The Great Staircase at Kensington Palace

It was wonderful to visit Kensington Palace and to see the Victoria Revealed exhibit. Walking through the palace left me in awe of the history and the previous residents who wandered these halls. There was also a lovely tea room to enjoy. My only quibble about Kensington Palace is that the entrance fee is much too high for what little we see of the palace. That said, I savored every moment at the palace, especially this staircase.

The Great Staircase at Kensington Palace. The staircase was painted by William Kent and completed in 1724. The wrought iron balustrade is by Jean Tijou.

I wish I had thought to take a better photograph of the staircase, but below is a snippet of what the staircase looks like today (spoiler alert: it looks almost identical).

Kensington Palace.

Have you been to Kensington Palace? If yes, what did you enjoy the most?

xoxo, Jane

Trinket Tuesday: Pendant Eggs

The Hillwood Mansion and Museum has in its collection these lovely pendant eggs necklace and earrings.

Egg Necklace

The necklace has thirty-two pendant eggs and was made in St. Petersburg circa 1900.  The chain is made of gold and the eggs are of various materials, such as enamel, onyx, diamonds, rubies, malachite, carnelian and amethysts.

Egg Earrings

The earrings were made in Russia between 1914 and 1917. They are made of gold, silver enamel and sapphire. So lovely!

Trinket Tuesday is where I share some of the lovely things I discover during my travels, research or around town. All pictures are my own (unless I state otherwise). I hope you enjoy!

 

Arts and Culture 2017

Louvre and travel

Last year I really wanted to make arts and culture a priority in my schedule. So I made a goal of doing something at least once a month and I kept a list of what I did. (I love list-making.) I know we’re well into 2018, but I just came across my list while organizing and the memories made me smile.

Here’s my list:

January: January was cold, dark and dreary, but I entertained myself by watching almost all of Rick Steves’ travel documentaries and day-dreaming of warmer weather.

February: My husband and I jetted off to Paris for a week so we took advantage of everything the City of Light had to offer.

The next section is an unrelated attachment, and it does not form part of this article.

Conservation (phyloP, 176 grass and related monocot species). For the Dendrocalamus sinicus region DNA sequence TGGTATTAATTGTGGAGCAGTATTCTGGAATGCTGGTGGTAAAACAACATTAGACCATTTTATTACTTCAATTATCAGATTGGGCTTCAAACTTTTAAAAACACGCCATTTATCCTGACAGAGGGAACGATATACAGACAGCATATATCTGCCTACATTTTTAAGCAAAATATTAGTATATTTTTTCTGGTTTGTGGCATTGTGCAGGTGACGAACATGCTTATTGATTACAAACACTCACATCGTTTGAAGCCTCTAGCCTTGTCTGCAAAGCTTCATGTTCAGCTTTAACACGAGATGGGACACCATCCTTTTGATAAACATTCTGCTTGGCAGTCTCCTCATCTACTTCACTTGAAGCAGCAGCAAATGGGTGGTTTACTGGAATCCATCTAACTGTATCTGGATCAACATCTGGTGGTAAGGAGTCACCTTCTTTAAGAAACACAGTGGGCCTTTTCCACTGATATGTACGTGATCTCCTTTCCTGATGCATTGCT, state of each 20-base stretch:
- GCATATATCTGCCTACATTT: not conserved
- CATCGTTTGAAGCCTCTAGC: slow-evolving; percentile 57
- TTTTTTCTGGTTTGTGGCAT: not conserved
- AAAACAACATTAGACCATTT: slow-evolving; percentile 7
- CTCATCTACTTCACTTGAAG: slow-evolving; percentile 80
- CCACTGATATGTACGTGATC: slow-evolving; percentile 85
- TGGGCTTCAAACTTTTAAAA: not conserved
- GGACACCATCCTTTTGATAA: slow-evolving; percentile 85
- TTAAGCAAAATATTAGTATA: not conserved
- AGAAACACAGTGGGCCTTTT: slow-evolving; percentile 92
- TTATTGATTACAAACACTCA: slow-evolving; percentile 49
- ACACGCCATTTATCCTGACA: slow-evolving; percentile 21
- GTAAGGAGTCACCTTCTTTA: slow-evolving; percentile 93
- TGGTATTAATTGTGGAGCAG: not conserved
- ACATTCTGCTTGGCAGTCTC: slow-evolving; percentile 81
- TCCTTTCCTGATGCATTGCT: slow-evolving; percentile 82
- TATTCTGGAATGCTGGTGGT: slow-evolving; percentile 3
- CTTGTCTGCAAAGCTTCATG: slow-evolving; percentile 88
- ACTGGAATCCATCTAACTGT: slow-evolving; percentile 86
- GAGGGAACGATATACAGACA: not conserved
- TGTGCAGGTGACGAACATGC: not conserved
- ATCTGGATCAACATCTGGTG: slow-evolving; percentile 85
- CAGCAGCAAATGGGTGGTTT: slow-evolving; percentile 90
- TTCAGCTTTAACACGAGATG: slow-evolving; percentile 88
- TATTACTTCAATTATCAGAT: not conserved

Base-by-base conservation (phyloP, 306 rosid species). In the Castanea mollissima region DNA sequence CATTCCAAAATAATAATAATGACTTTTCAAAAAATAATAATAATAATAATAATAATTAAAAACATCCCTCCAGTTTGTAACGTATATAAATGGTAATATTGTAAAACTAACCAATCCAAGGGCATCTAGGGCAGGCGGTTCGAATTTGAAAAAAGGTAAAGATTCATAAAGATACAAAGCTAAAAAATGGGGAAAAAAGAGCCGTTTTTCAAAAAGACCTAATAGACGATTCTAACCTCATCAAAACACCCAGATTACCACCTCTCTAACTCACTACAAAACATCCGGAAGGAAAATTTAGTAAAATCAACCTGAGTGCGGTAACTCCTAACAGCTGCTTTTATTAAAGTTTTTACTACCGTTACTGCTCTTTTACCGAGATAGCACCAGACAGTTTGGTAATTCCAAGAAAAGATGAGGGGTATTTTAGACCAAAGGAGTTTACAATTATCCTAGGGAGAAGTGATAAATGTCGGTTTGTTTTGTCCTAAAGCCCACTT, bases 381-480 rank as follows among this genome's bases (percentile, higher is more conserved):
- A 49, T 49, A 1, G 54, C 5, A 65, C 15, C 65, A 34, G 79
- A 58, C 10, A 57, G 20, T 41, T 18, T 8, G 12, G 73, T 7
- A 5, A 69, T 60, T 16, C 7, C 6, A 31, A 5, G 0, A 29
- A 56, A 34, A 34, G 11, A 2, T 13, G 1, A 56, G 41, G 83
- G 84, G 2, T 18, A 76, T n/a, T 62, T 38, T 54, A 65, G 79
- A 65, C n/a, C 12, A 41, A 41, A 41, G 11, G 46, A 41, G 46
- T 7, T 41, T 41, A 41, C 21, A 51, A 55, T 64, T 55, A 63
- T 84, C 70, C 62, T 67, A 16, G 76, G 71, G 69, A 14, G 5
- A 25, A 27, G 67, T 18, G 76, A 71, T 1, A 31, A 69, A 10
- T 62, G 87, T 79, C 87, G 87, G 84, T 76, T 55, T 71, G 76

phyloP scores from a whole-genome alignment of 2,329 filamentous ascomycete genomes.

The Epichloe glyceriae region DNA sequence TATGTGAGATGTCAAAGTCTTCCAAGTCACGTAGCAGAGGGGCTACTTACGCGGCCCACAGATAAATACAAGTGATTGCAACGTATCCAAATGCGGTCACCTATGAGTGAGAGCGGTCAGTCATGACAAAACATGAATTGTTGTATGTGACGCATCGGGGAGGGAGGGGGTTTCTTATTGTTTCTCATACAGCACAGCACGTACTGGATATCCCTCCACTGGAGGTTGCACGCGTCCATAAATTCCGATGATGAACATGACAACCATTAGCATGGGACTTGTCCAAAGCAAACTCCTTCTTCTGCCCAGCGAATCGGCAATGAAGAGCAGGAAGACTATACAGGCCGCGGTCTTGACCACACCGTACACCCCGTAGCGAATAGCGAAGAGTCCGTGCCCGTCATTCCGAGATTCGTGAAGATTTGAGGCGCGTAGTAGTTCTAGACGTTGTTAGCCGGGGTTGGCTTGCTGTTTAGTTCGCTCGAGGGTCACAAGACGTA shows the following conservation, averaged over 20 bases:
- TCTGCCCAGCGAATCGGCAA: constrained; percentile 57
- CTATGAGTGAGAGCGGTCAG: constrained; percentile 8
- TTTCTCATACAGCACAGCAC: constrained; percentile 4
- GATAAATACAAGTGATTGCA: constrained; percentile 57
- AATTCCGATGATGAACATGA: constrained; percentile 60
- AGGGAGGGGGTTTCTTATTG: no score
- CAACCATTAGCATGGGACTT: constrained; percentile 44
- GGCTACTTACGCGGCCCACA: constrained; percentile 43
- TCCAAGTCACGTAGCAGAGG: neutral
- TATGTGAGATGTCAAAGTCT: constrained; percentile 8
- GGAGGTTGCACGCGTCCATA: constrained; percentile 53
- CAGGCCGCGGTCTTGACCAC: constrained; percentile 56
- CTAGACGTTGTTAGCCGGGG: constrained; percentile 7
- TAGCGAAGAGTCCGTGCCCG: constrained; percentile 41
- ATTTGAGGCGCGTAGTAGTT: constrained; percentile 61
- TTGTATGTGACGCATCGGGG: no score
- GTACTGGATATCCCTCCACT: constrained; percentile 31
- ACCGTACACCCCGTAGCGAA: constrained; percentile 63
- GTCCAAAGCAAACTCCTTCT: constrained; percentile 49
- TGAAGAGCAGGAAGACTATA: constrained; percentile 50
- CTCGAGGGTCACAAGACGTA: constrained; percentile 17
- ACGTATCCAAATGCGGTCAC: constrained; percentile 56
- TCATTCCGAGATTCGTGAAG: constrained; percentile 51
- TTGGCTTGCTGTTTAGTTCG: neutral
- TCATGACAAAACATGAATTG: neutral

March: Hillwood Mansion and Museum – Washington, D.C.

April: U. S. Army War College Library and Archives – Carlisle, PA

May: The Walters Art Museum – Baltimore, MD

June: Maryland Lavender Festival

July: National Museum of American History – Washington, D.C.

August: I watched several operas on YouTube

September: Visited Eastern Market – Washington, D.C.

October: National Gallery of Art and Hillwood Mansion and Museum – Washington, D.C.

November: November was busy and super fun! I went to the Library of Congress, Trabant Parade at the Spy Museum and visited various museums in London, UK. I also saw the The Mousetrap in London.

December: I explored the sights and sites of Israel and then paid another visit to the National Gallery of Art in Washington, D.C.

2017ArtsList

All in all, it was a productive and fulfilling year. I was really lucky that I visited Paris, London and the Holy Land within one year.

Do you keep lists too?

xoxo Jane

Trinket Tuesday: A Medieval Ceiling

IMG_1940.jpg

The ceiling at the tenement house museum in Edinburgh was gorgeous.

I love the vivid colors and the fruit motifs. This ceiling is the original and was discovered underneath other layers in recent years. It’s incredible to me that the color pigments lasted through the centuries.

If you could paint anything on your ceiling, what would it be?

Trinket Tuesday is where I share some of the lovely things I discover during my travels, research or around town. All pictures are my own (unless I state otherwise). I hope you enjoy!

 

Trinket Tuesday: Bapst Emerald and Diamond Tiara

P1050659

I love jewelry and the history of jewelry so I thought I’d briefly chat with you about it.

When visiting museums I always make a beeline for the decorative arts section, leaving my poor husband in the dust. It’s so wonderful to see in person the royal jewelry I read about, such as this magnificent emerald tiara at the Louvre.

It was made in 1820 for the Duchesse d’Angoulême (eldest daughter of Marie Antoinette) by Evrard and Frederick Bapst.  The tiara is made of gold and set with 1031 diamonds and 40 emeralds.  Seeing the emeralds up close was incredible. The emerald stone is one of my favorite gems.

P1050656

The tiara became the favorite tiara of Empress Eugénie, consort of Napoleon III.  The French then sold it in 1887. After a very long absence, the tiara returned home to France where it now rests at the Louvre Museum.

xoxo, Jane